Copycat criminals abuse Malwarebytes brand in malvertising campaign

While exploit kit activity has been fairly quiet for some time now, we recently discovered a threat actor creating a copycat—fake—Malwarebytes website that was used as a gate to the Fallout EK, which distributes the Raccoon stealer.

The few malvertising campaigns that remain are often found on second- and third-tier adult sites, leading to the Fallout or RIG exploit kits, as a majority of threat actors have moved on to other distribution vectors. However, we believe this faux Malwarebytes malvertising campaign could be payback for our continued work with ad networks to track, report, and dismantle such attacks.

In this blog, we break down the attack and possible motives.

Stolen template includes malicious code

A few days ago, we were alerted about a copycat domain name that abused our brand. The domain malwarebytes-free[.]com was registered on March 29 via REGISTRAR OF DOMAIN NAMES REG.RU LLC and is currently hosted in Russia at 173.192.139[.]27.

Examining the source code, we can confirm that someone stole the content from our original site but added something extra.

A JavaScript snippet checks which kind of browser you are running, and if it happens to be Internet Explorer, you are redirected to a malicious URL belonging to the Fallout exploit kit.

Infection chain for copycat campaign

This fake Malwarebytes site is actively used as a gate in a malvertising campaign via the PopCash ad network, which we contacted to report the malicious advertiser.

Fallout EK is one of the newer (or perhaps last) exploit kits that is still active in the wild. In this sequence, it is used to launch the Raccoon stealer onto victim machines.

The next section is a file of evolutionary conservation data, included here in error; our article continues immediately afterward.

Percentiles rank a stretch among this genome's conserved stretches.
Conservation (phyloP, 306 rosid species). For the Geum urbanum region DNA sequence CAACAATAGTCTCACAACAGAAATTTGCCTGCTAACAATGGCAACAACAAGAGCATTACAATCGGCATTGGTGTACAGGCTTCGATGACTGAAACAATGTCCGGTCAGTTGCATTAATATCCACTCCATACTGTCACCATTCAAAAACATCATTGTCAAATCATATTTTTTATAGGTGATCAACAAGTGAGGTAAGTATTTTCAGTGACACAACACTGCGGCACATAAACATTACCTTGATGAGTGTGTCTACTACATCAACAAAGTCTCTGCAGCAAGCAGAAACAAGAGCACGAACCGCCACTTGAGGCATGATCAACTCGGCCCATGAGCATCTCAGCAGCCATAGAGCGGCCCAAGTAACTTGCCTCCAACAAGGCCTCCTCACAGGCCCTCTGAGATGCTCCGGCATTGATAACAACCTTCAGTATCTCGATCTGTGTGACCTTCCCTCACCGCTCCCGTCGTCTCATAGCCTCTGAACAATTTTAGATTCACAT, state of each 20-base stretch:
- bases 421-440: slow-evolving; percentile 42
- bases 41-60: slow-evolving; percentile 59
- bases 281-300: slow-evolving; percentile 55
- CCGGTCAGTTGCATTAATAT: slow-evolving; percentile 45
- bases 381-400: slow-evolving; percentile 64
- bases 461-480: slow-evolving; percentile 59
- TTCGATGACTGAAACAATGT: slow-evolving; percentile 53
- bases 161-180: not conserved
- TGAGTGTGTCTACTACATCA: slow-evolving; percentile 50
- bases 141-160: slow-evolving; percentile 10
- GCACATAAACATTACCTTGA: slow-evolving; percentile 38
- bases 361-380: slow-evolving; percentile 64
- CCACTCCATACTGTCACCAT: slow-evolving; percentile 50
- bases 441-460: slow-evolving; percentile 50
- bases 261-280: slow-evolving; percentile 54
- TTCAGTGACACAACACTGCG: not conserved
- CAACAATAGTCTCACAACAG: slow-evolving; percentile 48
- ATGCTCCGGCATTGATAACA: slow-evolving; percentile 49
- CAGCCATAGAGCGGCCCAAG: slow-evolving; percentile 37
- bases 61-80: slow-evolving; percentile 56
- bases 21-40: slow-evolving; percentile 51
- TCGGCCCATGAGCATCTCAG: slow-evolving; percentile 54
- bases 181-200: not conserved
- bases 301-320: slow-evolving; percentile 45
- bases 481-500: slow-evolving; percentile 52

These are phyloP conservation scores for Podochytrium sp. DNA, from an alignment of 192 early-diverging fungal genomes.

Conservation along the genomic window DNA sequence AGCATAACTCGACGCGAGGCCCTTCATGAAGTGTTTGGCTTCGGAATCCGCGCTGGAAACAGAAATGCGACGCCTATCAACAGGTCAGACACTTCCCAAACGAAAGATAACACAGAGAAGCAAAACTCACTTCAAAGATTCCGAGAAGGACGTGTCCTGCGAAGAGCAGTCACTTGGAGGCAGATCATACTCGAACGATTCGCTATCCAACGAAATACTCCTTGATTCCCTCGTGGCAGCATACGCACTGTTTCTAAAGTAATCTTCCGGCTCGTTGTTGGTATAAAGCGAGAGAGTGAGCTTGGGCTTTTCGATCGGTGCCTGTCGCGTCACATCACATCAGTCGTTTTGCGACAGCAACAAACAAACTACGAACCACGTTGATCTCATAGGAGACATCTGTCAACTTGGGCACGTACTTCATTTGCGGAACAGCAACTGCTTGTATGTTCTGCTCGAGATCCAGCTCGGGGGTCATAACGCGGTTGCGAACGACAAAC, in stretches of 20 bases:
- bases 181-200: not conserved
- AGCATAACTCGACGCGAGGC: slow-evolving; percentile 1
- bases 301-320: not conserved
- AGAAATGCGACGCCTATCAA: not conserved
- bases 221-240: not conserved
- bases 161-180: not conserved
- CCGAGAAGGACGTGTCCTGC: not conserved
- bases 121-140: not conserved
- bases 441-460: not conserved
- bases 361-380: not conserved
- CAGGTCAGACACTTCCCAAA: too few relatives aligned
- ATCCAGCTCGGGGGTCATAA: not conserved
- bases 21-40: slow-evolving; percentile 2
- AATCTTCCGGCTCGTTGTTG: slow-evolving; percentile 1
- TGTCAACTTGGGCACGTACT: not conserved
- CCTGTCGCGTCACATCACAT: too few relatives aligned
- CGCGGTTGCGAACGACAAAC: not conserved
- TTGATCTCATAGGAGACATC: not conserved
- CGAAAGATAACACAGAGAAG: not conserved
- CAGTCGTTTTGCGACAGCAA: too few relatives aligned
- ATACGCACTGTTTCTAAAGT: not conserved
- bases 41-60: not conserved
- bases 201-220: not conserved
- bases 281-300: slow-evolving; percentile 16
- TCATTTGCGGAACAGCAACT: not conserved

A motive behind decoy pages

The threat actor behind this campaign may be tied to others we’ve been tracking for a few months. They have used similar fake copycat templates before that act as gates. For example, this fake Cloudflare domain (popcashexhange[.]xyz) also plays on the PopCash name:

There is no question that security companies working with providers and ad networks are hindering efforts and money spent by cybercriminals. We’re not sure if we should take this plagiarism as a compliment or not.

If you are an existing Malwarebytes user, you were already safe from this malvertising campaign, thanks to our anti-exploit protection.

Copycat tactics have long been used by scammers and other criminals to dupe online and offline victims. As always, it is better to double-check the identity of the website you are visiting and, if in doubt, access it directly either by punching in the URL or via bookmarked page/tab.

Indicators of compromise

Fake Malwarebytes site

malwarebytes-free[.]com
31.31.198[.]161

Fallout EK

134.209.86[.]129

Raccoon Stealer

78a90f2efa2fdd54e3e1ed54ee9a18f1b91d4ad9faedabd50ec3a8bb7aa5e330
34.89.159[.]33

The post Copycat criminals abuse Malwarebytes brand in malvertising campaign appeared first on Malwarebytes Labs.

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